Representation and Resistance: South Asian and African Women's Texts at Home and in the Diaspora

Representation and Resistance: South Asian and African Women's Texts at Home and in the Diaspora

Representation and Resistance: South Asian and African Women's Texts at Home and in the Diaspora

Representation and Resistance: South Asian and African Women's Texts at Home and in the Diaspora

Synopsis

Representation and Resistance: South Asian and African Women's Texts at Home and in the Diaspora compares colonial and national constructions of gender identity in Western-educated African and South Asian women's texts. Jaspal Kaur Singh argues that, while some writers conceptualize women's equality in terms of educational and professional opportunity, sexual liberation, and individualism, others recognize the limitations of a paradigm of liberation that focuses only on individual freedom. Certain diasporic artists and writers assert that transformation of gender identity construction occurs, but only in transnational cultural spaces of the first world-spaces which have emerged in an era of rampant globalization and market liberalism. In particular, Singh advocates the inclusion of texts from women of different classes, religions, and castes, both in the Global North and in the South.

Excerpt

My name is Jaspal Kaur Singh. I was born in Taunggyi, Burma. When I was eleven years old, I went to a priest at the St. Joseph Catholic church and said, “Father, I want to become a Catholic.” As I stood hesitating, my friend Maria, tall and lanky, with long, greasy plaits hanging down on both sides of her dark, brown Indian face, nudged me forward a bit and I repeated the request.

Maria had told me that Christian children could write a long wish list, that Santa would come down the chimney (although we didn’t have chimneys, I was assured he was smart enough to find other means of entry), and that if one had been good, one’s wishes would come true. Maria had asked me solemnly, “Are you a good girl?”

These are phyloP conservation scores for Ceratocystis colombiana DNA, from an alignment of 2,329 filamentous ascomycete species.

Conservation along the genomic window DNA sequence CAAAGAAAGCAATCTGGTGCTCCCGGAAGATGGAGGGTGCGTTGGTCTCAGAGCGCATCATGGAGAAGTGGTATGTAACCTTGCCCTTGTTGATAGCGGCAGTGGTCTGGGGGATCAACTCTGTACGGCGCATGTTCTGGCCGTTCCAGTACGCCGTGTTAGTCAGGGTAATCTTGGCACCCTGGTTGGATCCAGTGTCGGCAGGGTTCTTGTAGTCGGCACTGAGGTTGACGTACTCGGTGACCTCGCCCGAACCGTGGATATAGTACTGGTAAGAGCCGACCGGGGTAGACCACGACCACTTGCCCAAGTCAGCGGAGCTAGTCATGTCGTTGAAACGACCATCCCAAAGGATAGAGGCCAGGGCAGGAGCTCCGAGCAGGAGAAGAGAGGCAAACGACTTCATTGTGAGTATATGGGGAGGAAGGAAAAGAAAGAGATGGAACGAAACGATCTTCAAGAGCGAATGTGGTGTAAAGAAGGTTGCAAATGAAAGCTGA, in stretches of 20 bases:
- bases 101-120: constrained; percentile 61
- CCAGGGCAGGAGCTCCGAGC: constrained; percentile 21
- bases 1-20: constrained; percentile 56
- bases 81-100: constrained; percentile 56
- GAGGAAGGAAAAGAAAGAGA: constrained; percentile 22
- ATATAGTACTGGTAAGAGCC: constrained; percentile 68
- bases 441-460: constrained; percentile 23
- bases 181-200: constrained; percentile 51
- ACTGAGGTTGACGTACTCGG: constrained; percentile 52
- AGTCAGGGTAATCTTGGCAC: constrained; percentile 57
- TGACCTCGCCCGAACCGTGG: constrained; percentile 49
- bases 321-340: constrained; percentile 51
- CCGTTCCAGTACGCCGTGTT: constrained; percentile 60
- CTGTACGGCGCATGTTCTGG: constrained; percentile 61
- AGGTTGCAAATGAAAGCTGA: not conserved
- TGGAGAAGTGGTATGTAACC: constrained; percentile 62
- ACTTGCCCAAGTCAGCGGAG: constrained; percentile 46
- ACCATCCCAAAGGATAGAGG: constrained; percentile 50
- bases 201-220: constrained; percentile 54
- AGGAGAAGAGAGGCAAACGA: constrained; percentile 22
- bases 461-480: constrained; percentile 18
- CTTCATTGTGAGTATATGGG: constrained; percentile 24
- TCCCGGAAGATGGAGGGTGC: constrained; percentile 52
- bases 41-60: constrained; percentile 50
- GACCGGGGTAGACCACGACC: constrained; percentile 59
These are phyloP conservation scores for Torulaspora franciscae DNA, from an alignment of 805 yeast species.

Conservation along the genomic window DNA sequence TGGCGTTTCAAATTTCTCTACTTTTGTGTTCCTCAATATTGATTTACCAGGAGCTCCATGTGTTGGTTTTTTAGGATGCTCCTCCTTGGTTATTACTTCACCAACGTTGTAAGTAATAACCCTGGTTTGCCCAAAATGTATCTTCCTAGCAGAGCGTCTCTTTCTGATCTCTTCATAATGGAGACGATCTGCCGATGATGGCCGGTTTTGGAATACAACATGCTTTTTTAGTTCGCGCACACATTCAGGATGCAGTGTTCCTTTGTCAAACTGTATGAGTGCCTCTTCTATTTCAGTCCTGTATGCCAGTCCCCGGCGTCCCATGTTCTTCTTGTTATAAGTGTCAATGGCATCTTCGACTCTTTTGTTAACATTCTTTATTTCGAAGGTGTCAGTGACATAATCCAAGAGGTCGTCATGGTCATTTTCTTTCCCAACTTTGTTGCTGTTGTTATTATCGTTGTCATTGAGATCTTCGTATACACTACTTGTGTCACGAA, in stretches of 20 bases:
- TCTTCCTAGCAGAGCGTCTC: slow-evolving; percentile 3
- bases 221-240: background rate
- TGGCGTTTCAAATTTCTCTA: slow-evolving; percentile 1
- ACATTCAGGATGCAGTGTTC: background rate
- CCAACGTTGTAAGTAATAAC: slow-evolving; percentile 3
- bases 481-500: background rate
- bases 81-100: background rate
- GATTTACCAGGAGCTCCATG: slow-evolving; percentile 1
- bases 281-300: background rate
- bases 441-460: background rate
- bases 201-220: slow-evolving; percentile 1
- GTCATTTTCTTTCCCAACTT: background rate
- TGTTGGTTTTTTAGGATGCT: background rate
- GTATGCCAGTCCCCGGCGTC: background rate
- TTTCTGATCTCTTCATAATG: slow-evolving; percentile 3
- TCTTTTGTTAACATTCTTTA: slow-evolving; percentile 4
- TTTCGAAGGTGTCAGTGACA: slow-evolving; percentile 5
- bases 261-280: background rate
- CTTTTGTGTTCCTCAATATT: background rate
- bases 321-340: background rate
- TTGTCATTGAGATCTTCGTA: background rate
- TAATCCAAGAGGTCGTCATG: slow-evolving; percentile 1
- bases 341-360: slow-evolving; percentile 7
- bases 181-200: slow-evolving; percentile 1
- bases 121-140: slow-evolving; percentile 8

Feeling a slight tightening in my chest, for I did not believe I was a good girl, I fibbed, “Yes.”

The priest, in his beautiful white habit, smiled kindly at me. “Why?”

“Because I want Santa Claus to come to my house.”

“Bring your parents next Sunday to me, and we will take care of that,” he smiled kindly at me.

I couldn’t imagine my Sikh parents allowing me to convert. Sorely disappointed at not having Santa come to my house, I left the church with Maria, who was still talking about Santa and his sleigh.

I, too, was tall and lanky like Maria, and also equally brown with greasy plaits hanging down my back. My school uniform, a navy tunic with a white short-sleeved shirt, was rumpled from playing in the schoolyard after school.

Maria was a year older than me and got to be the class monitor sometimes. Our school’s name was Saint Anne’s Convent High School, run by Roman Catholic Nuns from Ireland and Italy, and other Anglo-Burmese or biracial nuns.

Every morning, we children gathered in the schoolyard for hymn singing. Our voices lusty, we would sing, “Comboly Gos send down those beams! Comboly Gos send down dose beams! Whis seefly flow in, in silent steem, from thy bight thone above! Oh, come thy father of thy but . . .

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